According to the American Lung Association, smoking is the leading cause of preventable diseases and deaths globally, claiming no less than 480 000 lives in the United States alone every year.
Statistics show that smoking increases the incidences of coronary heart disease, lung cancer, stroke and diminished overall health.
A single cigarette stick is made up of basic components such as tobacco, chemical additives, paper wrapping and a filter and these appear so ordinary and harmless. However, when burnt and inhaled, this combination exposes the body to over 7000 toxic chemicals with 70 of them cancer causing.
Smoking harms almost every organ of the body including the heart and it causes nearly one third of all deaths from heart diseases.
To protect its population and in line with the World Health Organisation’s Framework Convention on Tobacco Control (FCTC), Zimbabwe enacted Statutory 1 Instrument 264 on Public Health (Control of Tobacco) Regulations of 2002 that prohibits the smoking of tobacco in public places.
The public smoking offence attracts a $500 fine or a custodial sentence not exceeding six months.
Is Vaping a Better Option?
Both vaping and smoking exposes users to some public health risks. While a single cigarette contains over 7000 chemicals, scientists concur that vaping exposes users to less toxic chemicals.
While scientists agree that vaping is less harmful than combustible cigarette smoking, it is however not risk free.
‘People smoke for the nicotine but die from the tar’
In 1976 tobacco researcher Michael Russell said that ‘people smoke for the nicotine but die from the tar’.
Nicotine is not the chemical that causes the health risks associated with combustible cigarette smoking.
Tar and other toxic gases that are released from burning tobacco when people smoke are the causes of cigarette smoking effects such as serious illness and death from lung cancer and heart disease.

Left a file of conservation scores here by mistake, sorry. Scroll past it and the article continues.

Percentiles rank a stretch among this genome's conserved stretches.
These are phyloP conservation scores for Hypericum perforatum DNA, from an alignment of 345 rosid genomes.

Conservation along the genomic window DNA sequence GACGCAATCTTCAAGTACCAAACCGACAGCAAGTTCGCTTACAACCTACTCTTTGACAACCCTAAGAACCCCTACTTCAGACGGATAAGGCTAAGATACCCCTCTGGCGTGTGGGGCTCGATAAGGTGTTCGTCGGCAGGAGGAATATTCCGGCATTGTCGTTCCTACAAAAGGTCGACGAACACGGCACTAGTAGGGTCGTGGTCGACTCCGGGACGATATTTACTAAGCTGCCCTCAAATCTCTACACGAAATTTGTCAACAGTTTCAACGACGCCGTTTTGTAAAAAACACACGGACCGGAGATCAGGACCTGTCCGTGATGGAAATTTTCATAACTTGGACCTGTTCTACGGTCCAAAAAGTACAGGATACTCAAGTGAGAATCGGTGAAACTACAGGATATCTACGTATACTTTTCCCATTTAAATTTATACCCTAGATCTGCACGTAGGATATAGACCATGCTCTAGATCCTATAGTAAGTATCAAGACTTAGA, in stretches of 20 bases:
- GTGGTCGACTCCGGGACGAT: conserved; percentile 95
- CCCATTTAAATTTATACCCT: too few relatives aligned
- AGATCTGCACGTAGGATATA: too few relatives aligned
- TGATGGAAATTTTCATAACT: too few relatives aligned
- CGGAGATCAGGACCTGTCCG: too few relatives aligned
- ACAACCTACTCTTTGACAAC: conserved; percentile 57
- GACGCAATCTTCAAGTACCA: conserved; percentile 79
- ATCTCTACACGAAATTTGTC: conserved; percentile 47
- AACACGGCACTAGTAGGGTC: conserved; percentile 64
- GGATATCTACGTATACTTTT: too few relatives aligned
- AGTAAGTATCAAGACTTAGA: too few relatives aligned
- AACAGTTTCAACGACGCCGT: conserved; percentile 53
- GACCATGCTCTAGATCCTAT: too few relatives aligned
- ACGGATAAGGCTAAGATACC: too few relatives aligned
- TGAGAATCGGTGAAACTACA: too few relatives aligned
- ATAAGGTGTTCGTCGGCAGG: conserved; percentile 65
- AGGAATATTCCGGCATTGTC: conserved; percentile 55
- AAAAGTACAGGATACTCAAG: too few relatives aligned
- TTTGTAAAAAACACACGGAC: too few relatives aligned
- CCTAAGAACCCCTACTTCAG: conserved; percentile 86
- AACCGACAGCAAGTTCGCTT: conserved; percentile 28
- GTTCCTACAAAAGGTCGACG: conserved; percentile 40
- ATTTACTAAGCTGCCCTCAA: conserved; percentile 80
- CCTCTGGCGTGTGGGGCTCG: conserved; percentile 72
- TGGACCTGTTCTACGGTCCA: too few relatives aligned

Nicotine is dangerous not because it causes cancer but because it creates the addiction to cigarettes.
Therefore, tobacco harm reduction scientists argue that the focus of public health interventions should not be on ‘nicotine addiction’ but rather the dangers of inhaling tobacco smoke.
Hence the drive for alternatives to smoke exposure such as e-cigarettes.
Tobacco harm reduction proponent and Director of Action on Smoking and Health UK Clive Bates argues that by making e-cigarettes less accessible or expensive, the unintended consequence will be that people will resort to the more harmful combustible tobacco cigarettes.
Based on the findings of a 2021 San Francisco study that showed increased teenage smoking following a ban on flavoured e-cigarettes, Clive Bates therefore recommends non-smoking products such as e-cigarettes to reduce smoking in young people.
What is Vaping?
When vaping, one heats up and inhales liquid nicotine (a component derived from tobacco), flavours, and other chemicals. Since there are many vape product manufacturers (e-cigarette producers) around the globe, scientists can not account for all chemicals found in vaping products, thereby making it difficult to ascertain the long term health risks of vaping.
Harm reduction scientists recommend e-cigarettes to smokers that seek to cut down or quit smoking, however this is not recommended to non-smokers and young people since vaping is not without its risks.
The most effective and time tested solution to eliminate the health risks associated with combustible tobacco is to avoid or stop smoking.